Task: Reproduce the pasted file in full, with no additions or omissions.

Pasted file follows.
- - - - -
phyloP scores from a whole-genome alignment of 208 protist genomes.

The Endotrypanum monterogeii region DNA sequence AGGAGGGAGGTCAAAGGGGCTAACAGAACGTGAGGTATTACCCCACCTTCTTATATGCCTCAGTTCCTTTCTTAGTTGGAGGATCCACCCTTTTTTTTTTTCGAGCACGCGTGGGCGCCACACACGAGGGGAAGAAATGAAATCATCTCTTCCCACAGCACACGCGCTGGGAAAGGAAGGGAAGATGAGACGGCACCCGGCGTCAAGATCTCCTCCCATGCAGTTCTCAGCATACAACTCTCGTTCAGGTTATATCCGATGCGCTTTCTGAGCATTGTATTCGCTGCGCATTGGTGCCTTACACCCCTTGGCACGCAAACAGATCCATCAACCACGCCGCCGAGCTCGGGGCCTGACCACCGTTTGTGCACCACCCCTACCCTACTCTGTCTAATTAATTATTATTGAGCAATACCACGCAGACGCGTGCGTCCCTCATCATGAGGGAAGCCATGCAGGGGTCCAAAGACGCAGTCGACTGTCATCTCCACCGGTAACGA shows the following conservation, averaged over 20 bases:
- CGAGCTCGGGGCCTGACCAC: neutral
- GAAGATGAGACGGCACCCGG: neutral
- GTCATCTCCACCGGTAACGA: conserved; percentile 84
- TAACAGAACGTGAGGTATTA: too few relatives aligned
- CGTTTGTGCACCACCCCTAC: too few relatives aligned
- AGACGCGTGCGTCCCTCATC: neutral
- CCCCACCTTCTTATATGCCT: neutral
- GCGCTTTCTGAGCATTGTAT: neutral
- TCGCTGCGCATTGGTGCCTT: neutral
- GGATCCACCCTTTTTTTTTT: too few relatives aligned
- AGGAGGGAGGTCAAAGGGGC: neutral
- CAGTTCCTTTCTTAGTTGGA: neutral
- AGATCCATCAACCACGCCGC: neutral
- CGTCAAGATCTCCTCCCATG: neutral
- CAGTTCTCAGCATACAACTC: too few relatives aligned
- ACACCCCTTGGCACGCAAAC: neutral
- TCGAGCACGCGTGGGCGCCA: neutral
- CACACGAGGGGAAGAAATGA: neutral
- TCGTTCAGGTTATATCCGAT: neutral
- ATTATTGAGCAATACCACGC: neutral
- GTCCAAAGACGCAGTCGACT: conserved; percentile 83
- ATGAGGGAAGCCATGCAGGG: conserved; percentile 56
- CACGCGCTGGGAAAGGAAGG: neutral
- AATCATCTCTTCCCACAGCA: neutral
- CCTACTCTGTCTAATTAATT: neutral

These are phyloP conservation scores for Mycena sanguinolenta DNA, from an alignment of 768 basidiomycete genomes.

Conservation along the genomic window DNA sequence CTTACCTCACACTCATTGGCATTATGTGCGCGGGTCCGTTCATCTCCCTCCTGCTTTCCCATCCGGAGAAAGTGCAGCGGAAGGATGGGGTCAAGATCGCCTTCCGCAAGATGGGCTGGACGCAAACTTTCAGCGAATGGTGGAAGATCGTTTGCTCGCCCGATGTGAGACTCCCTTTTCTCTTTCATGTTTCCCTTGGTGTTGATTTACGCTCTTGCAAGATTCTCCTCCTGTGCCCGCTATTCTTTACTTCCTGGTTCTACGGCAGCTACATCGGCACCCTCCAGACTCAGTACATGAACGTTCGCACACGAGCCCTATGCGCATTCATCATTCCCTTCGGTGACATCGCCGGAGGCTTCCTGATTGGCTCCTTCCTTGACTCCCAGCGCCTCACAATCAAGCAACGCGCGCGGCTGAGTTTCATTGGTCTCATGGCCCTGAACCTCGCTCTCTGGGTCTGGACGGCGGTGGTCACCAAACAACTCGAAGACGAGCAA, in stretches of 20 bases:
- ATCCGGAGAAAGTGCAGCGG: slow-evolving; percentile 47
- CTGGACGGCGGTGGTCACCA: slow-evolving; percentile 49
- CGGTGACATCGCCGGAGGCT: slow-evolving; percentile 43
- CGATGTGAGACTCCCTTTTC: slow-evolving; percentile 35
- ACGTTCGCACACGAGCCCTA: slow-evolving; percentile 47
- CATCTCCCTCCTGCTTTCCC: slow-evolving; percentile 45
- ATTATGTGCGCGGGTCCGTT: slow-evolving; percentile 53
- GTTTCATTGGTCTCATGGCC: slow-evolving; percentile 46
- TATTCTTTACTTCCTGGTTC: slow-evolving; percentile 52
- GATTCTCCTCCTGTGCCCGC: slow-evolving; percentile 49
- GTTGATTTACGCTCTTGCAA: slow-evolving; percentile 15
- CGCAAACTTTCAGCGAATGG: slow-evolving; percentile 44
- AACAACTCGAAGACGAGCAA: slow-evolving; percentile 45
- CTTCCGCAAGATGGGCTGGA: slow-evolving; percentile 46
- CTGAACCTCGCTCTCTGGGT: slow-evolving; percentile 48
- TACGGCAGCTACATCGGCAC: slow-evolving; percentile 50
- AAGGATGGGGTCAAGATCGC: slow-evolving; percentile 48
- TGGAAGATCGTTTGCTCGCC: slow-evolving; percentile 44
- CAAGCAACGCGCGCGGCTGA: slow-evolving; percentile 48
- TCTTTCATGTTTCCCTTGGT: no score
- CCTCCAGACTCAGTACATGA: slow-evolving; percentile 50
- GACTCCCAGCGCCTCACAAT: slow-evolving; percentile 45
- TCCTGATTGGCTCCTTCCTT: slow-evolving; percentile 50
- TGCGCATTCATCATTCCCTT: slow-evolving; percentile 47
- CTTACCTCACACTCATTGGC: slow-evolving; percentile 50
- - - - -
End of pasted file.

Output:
phyloP scores from a whole-genome alignment of 208 protist genomes.

The Endotrypanum monterogeii region DNA sequence AGGAGGGAGGTCAAAGGGGCTAACAGAACGTGAGGTATTACCCCACCTTCTTATATGCCTCAGTTCCTTTCTTAGTTGGAGGATCCACCCTTTTTTTTTTTCGAGCACGCGTGGGCGCCACACACGAGGGGAAGAAATGAAATCATCTCTTCCCACAGCACACGCGCTGGGAAAGGAAGGGAAGATGAGACGGCACCCGGCGTCAAGATCTCCTCCCATGCAGTTCTCAGCATACAACTCTCGTTCAGGTTATATCCGATGCGCTTTCTGAGCATTGTATTCGCTGCGCATTGGTGCCTTACACCCCTTGGCACGCAAACAGATCCATCAACCACGCCGCCGAGCTCGGGGCCTGACCACCGTTTGTGCACCACCCCTACCCTACTCTGTCTAATTAATTATTATTGAGCAATACCACGCAGACGCGTGCGTCCCTCATCATGAGGGAAGCCATGCAGGGGTCCAAAGACGCAGTCGACTGTCATCTCCACCGGTAACGA shows the following conservation, averaged over 20 bases:
- CGAGCTCGGGGCCTGACCAC: neutral
- GAAGATGAGACGGCACCCGG: neutral
- GTCATCTCCACCGGTAACGA: conserved; percentile 84
- TAACAGAACGTGAGGTATTA: too few relatives aligned
- CGTTTGTGCACCACCCCTAC: too few relatives aligned
- AGACGCGTGCGTCCCTCATC: neutral
- CCCCACCTTCTTATATGCCT: neutral
- GCGCTTTCTGAGCATTGTAT: neutral
- TCGCTGCGCATTGGTGCCTT: neutral
- GGATCCACCCTTTTTTTTTT: too few relatives aligned
- AGGAGGGAGGTCAAAGGGGC: neutral
- CAGTTCCTTTCTTAGTTGGA: neutral
- AGATCCATCAACCACGCCGC: neutral
- CGTCAAGATCTCCTCCCATG: neutral
- CAGTTCTCAGCATACAACTC: too few relatives aligned
- ACACCCCTTGGCACGCAAAC: neutral
- TCGAGCACGCGTGGGCGCCA: neutral
- CACACGAGGGGAAGAAATGA: neutral
- TCGTTCAGGTTATATCCGAT: neutral
- ATTATTGAGCAATACCACGC: neutral
- GTCCAAAGACGCAGTCGACT: conserved; percentile 83
- ATGAGGGAAGCCATGCAGGG: conserved; percentile 56
- CACGCGCTGGGAAAGGAAGG: neutral
- AATCATCTCTTCCCACAGCA: neutral
- CCTACTCTGTCTAATTAATT: neutral

These are phyloP conservation scores for Mycena sanguinolenta DNA, from an alignment of 768 basidiomycete genomes.

Conservation along the genomic window DNA sequence CTTACCTCACACTCATTGGCATTATGTGCGCGGGTCCGTTCATCTCCCTCCTGCTTTCCCATCCGGAGAAAGTGCAGCGGAAGGATGGGGTCAAGATCGCCTTCCGCAAGATGGGCTGGACGCAAACTTTCAGCGAATGGTGGAAGATCGTTTGCTCGCCCGATGTGAGACTCCCTTTTCTCTTTCATGTTTCCCTTGGTGTTGATTTACGCTCTTGCAAGATTCTCCTCCTGTGCCCGCTATTCTTTACTTCCTGGTTCTACGGCAGCTACATCGGCACCCTCCAGACTCAGTACATGAACGTTCGCACACGAGCCCTATGCGCATTCATCATTCCCTTCGGTGACATCGCCGGAGGCTTCCTGATTGGCTCCTTCCTTGACTCCCAGCGCCTCACAATCAAGCAACGCGCGCGGCTGAGTTTCATTGGTCTCATGGCCCTGAACCTCGCTCTCTGGGTCTGGACGGCGGTGGTCACCAAACAACTCGAAGACGAGCAA, in stretches of 20 bases:
- ATCCGGAGAAAGTGCAGCGG: slow-evolving; percentile 47
- CTGGACGGCGGTGGTCACCA: slow-evolving; percentile 49
- CGGTGACATCGCCGGAGGCT: slow-evolving; percentile 43
- CGATGTGAGACTCCCTTTTC: slow-evolving; percentile 35
- ACGTTCGCACACGAGCCCTA: slow-evolving; percentile 47
- CATCTCCCTCCTGCTTTCCC: slow-evolving; percentile 45
- ATTATGTGCGCGGGTCCGTT: slow-evolving; percentile 53
- GTTTCATTGGTCTCATGGCC: slow-evolving; percentile 46
- TATTCTTTACTTCCTGGTTC: slow-evolving; percentile 52
- GATTCTCCTCCTGTGCCCGC: slow-evolving; percentile 49
- GTTGATTTACGCTCTTGCAA: slow-evolving; percentile 15
- CGCAAACTTTCAGCGAATGG: slow-evolving; percentile 44
- AACAACTCGAAGACGAGCAA: slow-evolving; percentile 45
- CTTCCGCAAGATGGGCTGGA: slow-evolving; percentile 46
- CTGAACCTCGCTCTCTGGGT: slow-evolving; percentile 48
- TACGGCAGCTACATCGGCAC: slow-evolving; percentile 50
- AAGGATGGGGTCAAGATCGC: slow-evolving; percentile 48
- TGGAAGATCGTTTGCTCGCC: slow-evolving; percentile 44
- CAAGCAACGCGCGCGGCTGA: slow-evolving; percentile 48
- TCTTTCATGTTTCCCTTGGT: no score
- CCTCCAGACTCAGTACATGA: slow-evolving; percentile 50
- GACTCCCAGCGCCTCACAAT: slow-evolving; percentile 45
- TCCTGATTGGCTCCTTCCTT: slow-evolving; percentile 50
- TGCGCATTCATCATTCCCTT: slow-evolving; percentile 47
- CTTACCTCACACTCATTGGC: slow-evolving; percentile 50